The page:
Aida Adlimoghaddam, Wanda M Snow, Greg Stortz, Claudia Perez, Jelena Djordjevic, Andrew L Goertzen, Ji Hyun Ko, Benedict C Albensi
Alzheimer's disease (AD) is a progressive age-related neurodegenerative disease. Although neurofibrillary tangles and amyloid beta are classic hallmarks of AD, the earliest deficits in AD progression may be caused by unknown factors. One suspected factor has to do with brain energy metabolism. To investigate this factor, brain metabolic activity in 3xTg-AD mice and age-matched controls were measured with FDG-PET. Significant hypometabolic changes (p < .01) in brain metabolism were detected in the cortical piriform and insular regions of AD brains relative to controls...
March 13, 2019: Neurobiology of Disease
Bronte N Ficek, Zeyi Wang, Yi Zhao, Kimberly T Webster, John E Desmond, Argye E Hillis, Constantine Frangakis, Andreia Vasconcellos Faria, Brian Caffo, Kyrana Tsapkini
Transcranial direct current stimulation (tDCS) is an innovative technique recently shown to improve language outcomes even in neurodegenerative conditions such as primary progressive aphasia (PPA), but the underlying brain mechanisms are not known. The present study tested whether the additional language gains with repetitive tDCS (over sham) in PPA are caused by changes in functional connectivity between the stimulated area (the left inferior frontal gyrus (IFG)) and the rest of the language network. We scanned 24 PPA participants (11 female) before and after language intervention (written naming/spelling) with a resting-state fMRI sequence and compared changes before and after three weeks of tDCS or sham coupled with language therapy...
March 13, 2019: NeuroImage: Clinical
Mehmet N Cizmeci, Nadieh Khalili, Nathalie H P Claessens, Floris Groenendaal, Kian D Liem, Axel Heep, Isabel Benavente-Fernández, Henrica L M van Straaten, Gerda van Wezel-Meijler, Sylke J Steggerda, Jeroen Dudink, Ivana Išgum, Andrew Whitelaw, Manon J N L Benders, Linda S de Vries
OBJECTIVE: To compare the effect of early and late intervention for posthemorrhagic ventricular dilatation on additional brain injury and ventricular volume using term-equivalent age-MRI. STUDY DESIGN: In the Early vs Late Ventricular Intervention Study (ELVIS) trial, 126 preterm infants ≤34 weeks of gestation with posthemorrhagic ventricular dilatation were randomized to low-threshold (ventricular index >p97 and anterior horn width >6 mm) or high-threshold (ventricular index >p97 + 4 mm and anterior horn width >10 mm) groups...
March 13, 2019: Journal of Pediatrics
G A Shilovsky, T S Putyatina, V V Ashapkin, A A Rozina, V A Lyubetsky, E P Minina, I B Bychkovskaia, A V Markov, V P Skulachev
Social insects with identical genotype that form castes with radically different lifespans are a promising model system for studying the mechanisms underlying longevity. The main direction of progressive evolution of social insects, in particular, ants, is the development of the social way of life inextricably linked with the increase in the colony size. Only in a large colony, it is possible to have a developed polyethism, create large food reserves, and actively regulate the nest microclimate. The lifespan of ants hugely varies among genetically similar queens, workers (unproductive females), and males...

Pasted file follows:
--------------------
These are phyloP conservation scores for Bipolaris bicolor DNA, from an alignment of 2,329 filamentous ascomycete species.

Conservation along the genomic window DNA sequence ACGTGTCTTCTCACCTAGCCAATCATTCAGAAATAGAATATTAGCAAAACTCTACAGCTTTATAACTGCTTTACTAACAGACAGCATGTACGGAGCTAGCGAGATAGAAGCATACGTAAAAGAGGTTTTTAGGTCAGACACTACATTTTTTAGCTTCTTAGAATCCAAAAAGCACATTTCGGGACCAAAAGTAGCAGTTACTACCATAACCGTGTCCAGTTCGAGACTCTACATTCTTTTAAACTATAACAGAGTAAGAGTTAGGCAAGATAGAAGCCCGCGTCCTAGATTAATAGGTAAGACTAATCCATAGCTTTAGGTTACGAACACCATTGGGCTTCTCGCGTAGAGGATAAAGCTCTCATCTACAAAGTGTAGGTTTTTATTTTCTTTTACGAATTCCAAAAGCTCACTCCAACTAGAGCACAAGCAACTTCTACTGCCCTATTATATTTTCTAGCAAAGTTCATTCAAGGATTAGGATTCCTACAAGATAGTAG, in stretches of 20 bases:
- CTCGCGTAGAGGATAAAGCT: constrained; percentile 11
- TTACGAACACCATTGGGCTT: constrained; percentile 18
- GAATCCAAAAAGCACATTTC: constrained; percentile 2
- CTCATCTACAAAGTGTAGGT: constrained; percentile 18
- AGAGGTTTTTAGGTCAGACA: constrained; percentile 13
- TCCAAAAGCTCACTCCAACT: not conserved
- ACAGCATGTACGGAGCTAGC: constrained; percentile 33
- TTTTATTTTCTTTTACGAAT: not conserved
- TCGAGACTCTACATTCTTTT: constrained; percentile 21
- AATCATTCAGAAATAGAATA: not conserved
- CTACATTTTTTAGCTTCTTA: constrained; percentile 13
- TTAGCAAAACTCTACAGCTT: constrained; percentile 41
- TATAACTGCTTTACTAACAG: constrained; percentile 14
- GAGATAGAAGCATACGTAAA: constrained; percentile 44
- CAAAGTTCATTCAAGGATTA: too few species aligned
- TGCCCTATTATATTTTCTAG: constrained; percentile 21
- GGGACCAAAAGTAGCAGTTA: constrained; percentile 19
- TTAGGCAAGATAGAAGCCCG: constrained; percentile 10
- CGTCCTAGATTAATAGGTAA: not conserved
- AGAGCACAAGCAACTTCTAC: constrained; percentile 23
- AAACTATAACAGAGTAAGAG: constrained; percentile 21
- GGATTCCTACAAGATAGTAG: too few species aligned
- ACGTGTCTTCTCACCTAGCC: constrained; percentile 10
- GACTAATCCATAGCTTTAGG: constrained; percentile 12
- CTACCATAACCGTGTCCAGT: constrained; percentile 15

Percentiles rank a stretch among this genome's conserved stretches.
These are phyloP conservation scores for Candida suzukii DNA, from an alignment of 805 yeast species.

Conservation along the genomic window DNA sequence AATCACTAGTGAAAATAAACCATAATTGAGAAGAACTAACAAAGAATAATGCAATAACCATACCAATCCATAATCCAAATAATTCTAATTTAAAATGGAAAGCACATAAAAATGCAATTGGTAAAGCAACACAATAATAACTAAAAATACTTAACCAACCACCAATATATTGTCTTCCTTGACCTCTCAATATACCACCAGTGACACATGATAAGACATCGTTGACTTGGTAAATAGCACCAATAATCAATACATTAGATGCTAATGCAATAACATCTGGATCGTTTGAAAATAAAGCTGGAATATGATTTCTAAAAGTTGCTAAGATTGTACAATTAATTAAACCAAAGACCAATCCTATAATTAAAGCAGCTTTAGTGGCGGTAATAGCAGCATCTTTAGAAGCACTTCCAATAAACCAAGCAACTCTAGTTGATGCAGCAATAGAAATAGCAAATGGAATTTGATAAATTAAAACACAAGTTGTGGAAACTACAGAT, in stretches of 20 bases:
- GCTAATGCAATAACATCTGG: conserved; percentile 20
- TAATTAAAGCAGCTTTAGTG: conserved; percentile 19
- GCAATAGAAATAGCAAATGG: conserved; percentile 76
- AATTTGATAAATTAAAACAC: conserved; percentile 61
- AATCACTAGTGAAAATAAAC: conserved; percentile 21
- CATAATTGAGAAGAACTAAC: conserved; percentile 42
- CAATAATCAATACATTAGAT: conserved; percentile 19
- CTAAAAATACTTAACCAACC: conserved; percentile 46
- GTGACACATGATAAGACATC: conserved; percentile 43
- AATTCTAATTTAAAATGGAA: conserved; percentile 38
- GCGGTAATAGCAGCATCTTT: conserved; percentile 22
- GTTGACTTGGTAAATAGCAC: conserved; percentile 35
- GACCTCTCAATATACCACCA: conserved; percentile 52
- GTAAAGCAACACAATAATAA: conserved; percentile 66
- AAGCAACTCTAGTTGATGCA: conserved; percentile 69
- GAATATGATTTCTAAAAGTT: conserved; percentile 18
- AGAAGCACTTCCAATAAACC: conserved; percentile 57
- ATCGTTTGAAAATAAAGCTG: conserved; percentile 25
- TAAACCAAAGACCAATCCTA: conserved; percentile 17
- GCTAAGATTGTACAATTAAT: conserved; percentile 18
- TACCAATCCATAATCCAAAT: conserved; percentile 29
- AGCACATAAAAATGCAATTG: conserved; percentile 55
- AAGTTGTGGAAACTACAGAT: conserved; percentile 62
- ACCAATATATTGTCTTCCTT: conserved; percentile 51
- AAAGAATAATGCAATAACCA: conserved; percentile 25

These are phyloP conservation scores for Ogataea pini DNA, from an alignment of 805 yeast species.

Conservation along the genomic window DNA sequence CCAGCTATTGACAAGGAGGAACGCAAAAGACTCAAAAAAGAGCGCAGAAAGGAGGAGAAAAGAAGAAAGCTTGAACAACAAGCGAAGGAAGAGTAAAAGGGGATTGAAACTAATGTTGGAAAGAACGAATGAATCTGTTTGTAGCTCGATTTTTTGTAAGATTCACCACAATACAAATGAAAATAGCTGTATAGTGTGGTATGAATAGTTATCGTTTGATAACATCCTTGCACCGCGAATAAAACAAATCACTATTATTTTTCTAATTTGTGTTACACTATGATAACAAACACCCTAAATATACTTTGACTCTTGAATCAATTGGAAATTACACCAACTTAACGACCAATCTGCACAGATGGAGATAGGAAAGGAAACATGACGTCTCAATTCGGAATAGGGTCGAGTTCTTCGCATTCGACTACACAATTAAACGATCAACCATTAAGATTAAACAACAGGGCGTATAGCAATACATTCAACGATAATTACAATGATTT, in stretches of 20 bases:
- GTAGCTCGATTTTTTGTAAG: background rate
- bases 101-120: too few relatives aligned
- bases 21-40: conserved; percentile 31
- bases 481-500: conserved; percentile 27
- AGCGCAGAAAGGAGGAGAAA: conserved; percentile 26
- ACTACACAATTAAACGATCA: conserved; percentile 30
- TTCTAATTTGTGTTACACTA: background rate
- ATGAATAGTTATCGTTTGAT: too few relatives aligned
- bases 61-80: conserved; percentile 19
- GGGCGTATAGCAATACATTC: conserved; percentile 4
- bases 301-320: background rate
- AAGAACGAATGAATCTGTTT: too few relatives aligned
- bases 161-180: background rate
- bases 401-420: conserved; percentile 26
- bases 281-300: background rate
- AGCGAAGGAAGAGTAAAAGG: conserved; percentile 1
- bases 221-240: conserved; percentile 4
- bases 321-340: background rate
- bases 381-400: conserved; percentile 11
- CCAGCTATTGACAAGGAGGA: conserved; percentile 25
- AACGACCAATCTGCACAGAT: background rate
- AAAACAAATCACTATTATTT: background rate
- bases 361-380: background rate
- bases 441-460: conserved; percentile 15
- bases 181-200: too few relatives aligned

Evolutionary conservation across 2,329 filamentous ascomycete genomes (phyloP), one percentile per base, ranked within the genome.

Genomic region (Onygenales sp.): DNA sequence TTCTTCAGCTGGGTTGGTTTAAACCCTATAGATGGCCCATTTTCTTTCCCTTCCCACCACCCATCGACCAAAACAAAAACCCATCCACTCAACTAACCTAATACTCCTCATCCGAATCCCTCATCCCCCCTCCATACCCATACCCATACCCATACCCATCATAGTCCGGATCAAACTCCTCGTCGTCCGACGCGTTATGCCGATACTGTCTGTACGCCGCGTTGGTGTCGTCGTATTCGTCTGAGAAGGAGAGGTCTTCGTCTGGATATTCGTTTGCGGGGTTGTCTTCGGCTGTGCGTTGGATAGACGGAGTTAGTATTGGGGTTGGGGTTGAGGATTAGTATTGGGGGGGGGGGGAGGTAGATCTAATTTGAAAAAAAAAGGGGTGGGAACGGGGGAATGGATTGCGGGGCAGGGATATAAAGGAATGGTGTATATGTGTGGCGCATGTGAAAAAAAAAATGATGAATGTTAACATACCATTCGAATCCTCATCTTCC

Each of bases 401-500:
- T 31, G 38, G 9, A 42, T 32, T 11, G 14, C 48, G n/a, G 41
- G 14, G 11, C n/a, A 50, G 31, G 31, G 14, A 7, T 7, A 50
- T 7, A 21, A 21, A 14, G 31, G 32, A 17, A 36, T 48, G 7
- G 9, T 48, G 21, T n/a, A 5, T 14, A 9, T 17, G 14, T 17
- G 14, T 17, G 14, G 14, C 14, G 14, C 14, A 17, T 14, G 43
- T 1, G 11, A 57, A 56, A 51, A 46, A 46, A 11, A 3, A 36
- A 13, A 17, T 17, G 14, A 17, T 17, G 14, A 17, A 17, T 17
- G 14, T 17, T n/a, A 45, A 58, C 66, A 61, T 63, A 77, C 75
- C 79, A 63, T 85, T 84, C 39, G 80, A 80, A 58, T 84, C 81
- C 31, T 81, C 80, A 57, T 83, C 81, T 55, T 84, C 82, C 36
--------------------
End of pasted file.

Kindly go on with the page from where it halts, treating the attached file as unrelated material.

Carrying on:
December 2018: Biochemistry. Biokhimii︠a︡
Biswanath Dinda, Manikarna Dinda, Goutam Kulsi, Ankita Chakraborty, Subhajit Dinda
Alzheimer's disease (AD) and Parkinson's disease (PD) are the most common age-related neurodegenerative disorders, affecting several millions of aged people globally. Among these disorders, AD is more severe, affecting about 7% of individuals aged 65 and above. AD is primarily a dementia-related disorder from progressive cognitive deterioration and memory impairment, while PD is primarily a movement disorder illness having three major kinesia or movement disorder symptoms, bradykinesia (slowness of movements), hypokinesia (reduction of movement amplitude), and akinesia (absence of normal unconscious movements) along with muscle rigidity and tremor at rest...
March 8, 2019: European Journal of Medicinal Chemistry
Catherine Lebel, Alina Benischek, Bryce Geeraert, John Holahan, Sally Shaywitz, Kirran Bakhshi, Bennett Shaywitz
Left temporal-parietal white matter structure is consistently associated with reading abilities in children. A small number of longitudinal studies show that development of this area over time is altered in children with impaired reading. However, it remains unclear how brain developmental patterns relate to specific reading skills such as fluency, which is a critical part of reading comprehension. Here, we examined white matter development trajectories in children with dysfluent reading (20 dysfluent and inaccurate readers, 36 dysfluent and accurate readers) compared to non-impaired readers (n = 14) over 18 months...
March 7, 2019: Developmental Cognitive Neuroscience
Lu Lu, Lianqing Zhang, Shi Tang, Xuan Bu, Ying Chen, Xinyu Hu, Xiaoxiao Hu, Hailong Li, Lanting Guo, John A Sweeney, Qiyong Gong, Xiaoqi Huang